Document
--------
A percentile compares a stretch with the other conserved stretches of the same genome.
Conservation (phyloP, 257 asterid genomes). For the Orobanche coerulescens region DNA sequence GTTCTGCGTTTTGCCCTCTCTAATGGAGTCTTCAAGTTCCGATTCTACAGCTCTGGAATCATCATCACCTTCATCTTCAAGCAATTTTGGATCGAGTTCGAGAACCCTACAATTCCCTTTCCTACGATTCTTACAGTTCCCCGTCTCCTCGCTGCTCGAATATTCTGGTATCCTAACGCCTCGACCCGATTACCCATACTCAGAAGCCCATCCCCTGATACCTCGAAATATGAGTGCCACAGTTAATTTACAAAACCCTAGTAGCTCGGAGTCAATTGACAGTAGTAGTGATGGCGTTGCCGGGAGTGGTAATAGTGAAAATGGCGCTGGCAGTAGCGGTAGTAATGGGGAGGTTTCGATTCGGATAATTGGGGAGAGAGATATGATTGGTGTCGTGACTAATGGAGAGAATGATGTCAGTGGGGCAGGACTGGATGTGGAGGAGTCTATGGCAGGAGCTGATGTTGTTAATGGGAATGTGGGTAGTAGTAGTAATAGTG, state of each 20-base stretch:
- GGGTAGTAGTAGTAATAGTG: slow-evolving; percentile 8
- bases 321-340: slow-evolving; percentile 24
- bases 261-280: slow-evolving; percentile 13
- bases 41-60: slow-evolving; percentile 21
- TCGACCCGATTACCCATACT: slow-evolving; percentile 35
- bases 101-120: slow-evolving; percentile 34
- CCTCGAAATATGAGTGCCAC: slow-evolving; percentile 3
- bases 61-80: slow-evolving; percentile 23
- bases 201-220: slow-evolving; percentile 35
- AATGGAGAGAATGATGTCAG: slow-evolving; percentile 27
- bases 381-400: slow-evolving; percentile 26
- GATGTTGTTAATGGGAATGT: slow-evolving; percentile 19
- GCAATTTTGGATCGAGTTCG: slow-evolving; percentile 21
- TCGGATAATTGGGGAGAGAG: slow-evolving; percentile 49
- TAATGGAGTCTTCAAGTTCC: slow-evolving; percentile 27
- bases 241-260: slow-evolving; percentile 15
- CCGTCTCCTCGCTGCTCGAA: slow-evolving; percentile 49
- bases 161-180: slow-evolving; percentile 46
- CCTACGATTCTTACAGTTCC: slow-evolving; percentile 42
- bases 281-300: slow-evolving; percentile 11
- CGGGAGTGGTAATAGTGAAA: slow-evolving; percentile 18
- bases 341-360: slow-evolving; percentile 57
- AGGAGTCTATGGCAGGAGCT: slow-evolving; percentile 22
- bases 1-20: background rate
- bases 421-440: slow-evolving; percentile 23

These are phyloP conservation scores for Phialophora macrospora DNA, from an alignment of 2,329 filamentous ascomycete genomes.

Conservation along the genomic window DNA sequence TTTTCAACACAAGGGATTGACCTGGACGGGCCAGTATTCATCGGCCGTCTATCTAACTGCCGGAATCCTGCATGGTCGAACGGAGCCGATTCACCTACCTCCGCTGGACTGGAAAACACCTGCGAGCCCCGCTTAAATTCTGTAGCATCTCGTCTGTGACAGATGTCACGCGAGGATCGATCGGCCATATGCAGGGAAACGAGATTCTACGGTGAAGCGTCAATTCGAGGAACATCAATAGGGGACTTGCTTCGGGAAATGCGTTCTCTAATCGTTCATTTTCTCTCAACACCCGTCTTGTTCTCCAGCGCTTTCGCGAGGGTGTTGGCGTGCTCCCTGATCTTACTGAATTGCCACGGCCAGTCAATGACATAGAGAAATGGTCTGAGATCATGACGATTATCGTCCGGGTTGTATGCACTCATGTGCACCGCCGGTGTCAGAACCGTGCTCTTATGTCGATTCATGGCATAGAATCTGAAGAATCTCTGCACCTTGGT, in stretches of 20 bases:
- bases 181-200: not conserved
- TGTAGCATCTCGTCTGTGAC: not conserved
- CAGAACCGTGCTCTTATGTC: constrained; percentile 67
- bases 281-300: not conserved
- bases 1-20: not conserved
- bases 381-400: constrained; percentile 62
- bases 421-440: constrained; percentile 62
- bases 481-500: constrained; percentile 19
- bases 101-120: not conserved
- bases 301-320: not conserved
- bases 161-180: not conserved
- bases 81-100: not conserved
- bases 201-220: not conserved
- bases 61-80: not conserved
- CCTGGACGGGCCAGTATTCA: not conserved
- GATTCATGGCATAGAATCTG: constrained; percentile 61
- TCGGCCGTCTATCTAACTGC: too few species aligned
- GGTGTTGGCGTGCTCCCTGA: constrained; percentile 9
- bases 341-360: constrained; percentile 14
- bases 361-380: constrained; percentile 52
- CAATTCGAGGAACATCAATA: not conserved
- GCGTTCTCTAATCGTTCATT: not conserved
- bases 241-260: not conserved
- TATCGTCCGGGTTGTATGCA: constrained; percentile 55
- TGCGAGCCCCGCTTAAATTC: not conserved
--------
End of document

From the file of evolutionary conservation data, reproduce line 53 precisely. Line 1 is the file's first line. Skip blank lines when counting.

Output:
- TATCGTCCGGGTTGTATGCA: constrained; percentile 55